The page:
Junior Lake crashes into Wrigley door

CHICAGO -- Cubs center fielder Junior Lake left Thursday night's 5-3 win over the Washington Nationals in the top of the second inning with head and leg contusions after a scary crash into a Wrigley Field door in right-center field.

Lake was tracking down a ball off the bat of Ryan Zimmerman when he ran into the door that leads to the Cubs' indoor batting cages. His leg and then face smashed into the metal door, which is not covered by ivy, as the ball bounced away for a double.

Cubs manager Rick Renteria said Lake would be OK but would be re-evaluated Friday. Lake showed no signs of a concussion, the Cubs said.

Lake remained face-down on the ground for several moments as the Cubs training staff ran out to assist him. Eventually he was able to stand and walk off the field under his own power.

Cubs outfielder Justin Ruggiano was first on the scene coming over from right field and retrieving the ball.

"He hit that thing really hard," said Ruggiano, whose two-out, two-run double in the seventh inning broke a tie and delivered the winning run. "I don't think he slowed down at all. He wasn't moving at first. That was kind of scary, but then he started responding. All of a sudden he came to and he wanted to play."

Nate Schierholtz replaced Lake in the lineup, going 0-for-3 with a strikeout.

"Junior is a gamer," starter Travis Wood said. "He's going to give you everything he's got when he's on the field. You appreciate that."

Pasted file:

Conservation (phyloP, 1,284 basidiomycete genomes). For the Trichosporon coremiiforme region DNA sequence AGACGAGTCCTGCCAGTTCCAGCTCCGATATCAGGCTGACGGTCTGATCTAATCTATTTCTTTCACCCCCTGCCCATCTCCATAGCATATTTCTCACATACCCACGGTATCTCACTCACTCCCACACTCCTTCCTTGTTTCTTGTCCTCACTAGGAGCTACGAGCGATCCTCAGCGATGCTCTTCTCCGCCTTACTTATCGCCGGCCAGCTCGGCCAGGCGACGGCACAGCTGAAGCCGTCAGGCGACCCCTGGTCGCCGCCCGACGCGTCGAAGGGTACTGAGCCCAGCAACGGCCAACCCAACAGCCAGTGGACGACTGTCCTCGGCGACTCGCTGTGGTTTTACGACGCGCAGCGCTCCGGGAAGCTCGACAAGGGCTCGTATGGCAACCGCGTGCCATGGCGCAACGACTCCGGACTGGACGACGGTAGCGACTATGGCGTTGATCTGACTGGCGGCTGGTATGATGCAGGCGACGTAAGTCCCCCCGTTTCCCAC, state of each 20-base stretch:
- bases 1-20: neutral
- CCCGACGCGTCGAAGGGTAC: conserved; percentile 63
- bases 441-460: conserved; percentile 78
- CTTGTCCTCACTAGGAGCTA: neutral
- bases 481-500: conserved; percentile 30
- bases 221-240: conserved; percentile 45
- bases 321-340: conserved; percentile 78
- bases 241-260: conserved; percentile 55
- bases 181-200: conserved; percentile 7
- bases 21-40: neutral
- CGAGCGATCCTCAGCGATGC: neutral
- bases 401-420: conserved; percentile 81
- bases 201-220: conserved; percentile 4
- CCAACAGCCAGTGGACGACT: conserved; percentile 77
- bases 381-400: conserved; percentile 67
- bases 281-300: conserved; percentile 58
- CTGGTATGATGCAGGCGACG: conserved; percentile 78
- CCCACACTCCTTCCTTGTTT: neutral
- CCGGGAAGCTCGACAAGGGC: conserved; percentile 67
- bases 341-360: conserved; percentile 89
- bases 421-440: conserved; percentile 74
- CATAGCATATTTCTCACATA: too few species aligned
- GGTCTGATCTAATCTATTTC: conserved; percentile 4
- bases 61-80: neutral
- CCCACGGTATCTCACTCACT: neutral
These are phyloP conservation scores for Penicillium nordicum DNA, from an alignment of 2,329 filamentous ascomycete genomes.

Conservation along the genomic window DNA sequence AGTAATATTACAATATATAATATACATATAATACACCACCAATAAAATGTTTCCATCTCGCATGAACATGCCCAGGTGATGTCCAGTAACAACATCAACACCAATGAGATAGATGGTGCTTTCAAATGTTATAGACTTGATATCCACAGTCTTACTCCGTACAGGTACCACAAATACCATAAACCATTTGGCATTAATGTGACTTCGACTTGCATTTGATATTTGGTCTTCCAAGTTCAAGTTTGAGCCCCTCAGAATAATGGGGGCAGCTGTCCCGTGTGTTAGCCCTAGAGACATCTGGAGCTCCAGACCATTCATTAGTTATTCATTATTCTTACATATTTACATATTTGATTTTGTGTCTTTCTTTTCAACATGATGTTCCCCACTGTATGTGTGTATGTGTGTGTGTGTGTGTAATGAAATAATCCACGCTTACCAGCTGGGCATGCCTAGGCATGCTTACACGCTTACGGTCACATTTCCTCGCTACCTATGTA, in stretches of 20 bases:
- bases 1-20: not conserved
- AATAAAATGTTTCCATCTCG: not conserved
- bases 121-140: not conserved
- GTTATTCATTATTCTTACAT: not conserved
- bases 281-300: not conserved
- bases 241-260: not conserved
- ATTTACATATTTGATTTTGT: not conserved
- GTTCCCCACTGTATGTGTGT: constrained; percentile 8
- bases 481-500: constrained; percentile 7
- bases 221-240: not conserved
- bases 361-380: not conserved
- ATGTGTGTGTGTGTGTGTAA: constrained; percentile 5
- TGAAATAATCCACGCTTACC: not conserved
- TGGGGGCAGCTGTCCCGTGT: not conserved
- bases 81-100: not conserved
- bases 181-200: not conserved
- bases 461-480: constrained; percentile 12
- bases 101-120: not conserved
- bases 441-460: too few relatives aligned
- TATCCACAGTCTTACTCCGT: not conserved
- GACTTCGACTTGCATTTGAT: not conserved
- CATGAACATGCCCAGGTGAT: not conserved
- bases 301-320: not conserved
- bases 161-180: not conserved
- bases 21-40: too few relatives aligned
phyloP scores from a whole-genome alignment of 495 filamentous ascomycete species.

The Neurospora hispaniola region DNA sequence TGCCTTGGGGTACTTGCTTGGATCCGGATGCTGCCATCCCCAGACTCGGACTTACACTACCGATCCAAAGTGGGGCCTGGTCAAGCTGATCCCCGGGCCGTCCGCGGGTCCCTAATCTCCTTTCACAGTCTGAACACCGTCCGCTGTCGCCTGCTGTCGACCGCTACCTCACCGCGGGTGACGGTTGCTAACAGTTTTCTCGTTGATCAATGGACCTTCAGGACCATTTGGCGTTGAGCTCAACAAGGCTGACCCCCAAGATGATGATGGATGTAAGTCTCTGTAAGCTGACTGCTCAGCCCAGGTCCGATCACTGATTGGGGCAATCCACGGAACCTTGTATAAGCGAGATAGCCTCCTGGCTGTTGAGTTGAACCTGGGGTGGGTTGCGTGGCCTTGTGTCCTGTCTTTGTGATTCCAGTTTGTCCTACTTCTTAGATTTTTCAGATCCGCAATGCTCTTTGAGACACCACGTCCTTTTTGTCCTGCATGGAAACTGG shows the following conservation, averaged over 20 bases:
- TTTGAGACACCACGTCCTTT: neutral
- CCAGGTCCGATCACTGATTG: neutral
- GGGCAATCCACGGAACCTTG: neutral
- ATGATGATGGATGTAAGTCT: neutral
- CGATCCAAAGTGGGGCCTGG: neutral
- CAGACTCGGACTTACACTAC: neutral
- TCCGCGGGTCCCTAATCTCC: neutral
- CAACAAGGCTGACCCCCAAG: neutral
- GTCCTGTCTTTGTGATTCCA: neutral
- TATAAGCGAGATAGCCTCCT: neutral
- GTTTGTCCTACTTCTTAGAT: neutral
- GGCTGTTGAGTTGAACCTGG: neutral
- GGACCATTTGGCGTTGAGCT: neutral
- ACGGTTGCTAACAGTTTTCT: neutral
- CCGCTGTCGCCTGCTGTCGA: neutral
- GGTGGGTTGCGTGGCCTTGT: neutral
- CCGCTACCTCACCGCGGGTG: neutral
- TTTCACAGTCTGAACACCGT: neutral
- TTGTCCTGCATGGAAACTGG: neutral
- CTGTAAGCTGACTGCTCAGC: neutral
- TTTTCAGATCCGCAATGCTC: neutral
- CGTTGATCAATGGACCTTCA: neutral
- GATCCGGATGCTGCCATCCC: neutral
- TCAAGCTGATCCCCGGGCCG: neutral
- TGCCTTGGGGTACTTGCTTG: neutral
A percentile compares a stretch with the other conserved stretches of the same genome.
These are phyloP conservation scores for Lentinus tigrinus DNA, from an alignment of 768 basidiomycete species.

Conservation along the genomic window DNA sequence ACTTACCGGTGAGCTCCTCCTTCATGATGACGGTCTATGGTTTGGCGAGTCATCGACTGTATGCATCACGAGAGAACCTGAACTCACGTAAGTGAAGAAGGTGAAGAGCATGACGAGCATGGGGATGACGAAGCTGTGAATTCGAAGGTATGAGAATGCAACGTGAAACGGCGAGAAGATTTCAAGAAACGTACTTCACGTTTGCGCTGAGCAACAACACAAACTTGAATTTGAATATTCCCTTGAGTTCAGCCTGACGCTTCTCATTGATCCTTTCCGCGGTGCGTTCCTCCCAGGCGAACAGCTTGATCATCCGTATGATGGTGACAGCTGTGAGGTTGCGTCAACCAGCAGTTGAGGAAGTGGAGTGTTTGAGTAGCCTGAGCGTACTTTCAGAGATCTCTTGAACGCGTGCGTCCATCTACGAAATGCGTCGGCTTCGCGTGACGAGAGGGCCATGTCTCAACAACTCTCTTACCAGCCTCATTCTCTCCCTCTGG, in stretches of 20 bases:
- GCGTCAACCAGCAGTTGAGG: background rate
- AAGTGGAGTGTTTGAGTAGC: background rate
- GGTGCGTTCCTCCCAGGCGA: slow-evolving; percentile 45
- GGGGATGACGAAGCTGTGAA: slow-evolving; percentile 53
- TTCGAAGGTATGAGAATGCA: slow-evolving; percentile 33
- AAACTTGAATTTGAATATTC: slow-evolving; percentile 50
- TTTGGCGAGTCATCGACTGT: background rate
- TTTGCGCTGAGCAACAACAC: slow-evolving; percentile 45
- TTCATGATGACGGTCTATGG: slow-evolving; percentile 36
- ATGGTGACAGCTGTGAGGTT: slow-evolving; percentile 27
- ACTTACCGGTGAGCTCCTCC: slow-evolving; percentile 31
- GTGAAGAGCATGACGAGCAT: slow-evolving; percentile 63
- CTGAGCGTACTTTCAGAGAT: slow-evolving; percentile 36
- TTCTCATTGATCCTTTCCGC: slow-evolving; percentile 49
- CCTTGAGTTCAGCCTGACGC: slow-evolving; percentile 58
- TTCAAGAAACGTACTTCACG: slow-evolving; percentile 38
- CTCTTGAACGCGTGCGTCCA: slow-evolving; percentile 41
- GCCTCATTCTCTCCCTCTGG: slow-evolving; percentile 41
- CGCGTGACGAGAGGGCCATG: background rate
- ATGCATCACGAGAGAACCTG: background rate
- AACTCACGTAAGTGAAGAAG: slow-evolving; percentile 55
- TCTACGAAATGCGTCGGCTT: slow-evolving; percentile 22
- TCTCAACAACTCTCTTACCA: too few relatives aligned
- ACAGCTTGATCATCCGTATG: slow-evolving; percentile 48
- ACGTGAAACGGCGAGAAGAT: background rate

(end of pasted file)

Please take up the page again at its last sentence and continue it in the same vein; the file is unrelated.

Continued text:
"Last year, too," Cubs shortstop Starlin Castro said. "Once in Arizona and twice in Colorado. I said, 'Hey, you're not in the Dominican. You have to be careful. Don't kill yourself.' "

Apparently there aren't as many fences or walls in Dominican fields, where Castro said "you can run all day."

But Castro wasn't surprised that Lake went all out.

"I saw that I think he broke something," Castro said. "He wanted to stay in the game."

Ruggiano said he was worried at first before Lake quickly regained his senses despite the sound he made and the violent nature of the collision.

"There's not really a safe place to hit out there," Ruggiano said. "You guys heard that because it was a metal door. I'm pretty sure everyone in the stadium heard that."

Fog moved into the area in the late innings, making for more challenges in the field.

Nationals center fielder Denard Span completely lost a Luis Valbuena drive that landed behind him for a triple in the sixth inning. An inning earlier, Castro started a double play on a ball hit by Danny Espinosa and said he barely saw the ball when making the play.

"As long as the ball stayed lower than the lights it was alright," Ruggiano said. "It's kind of fun because it mixes it up a little bit."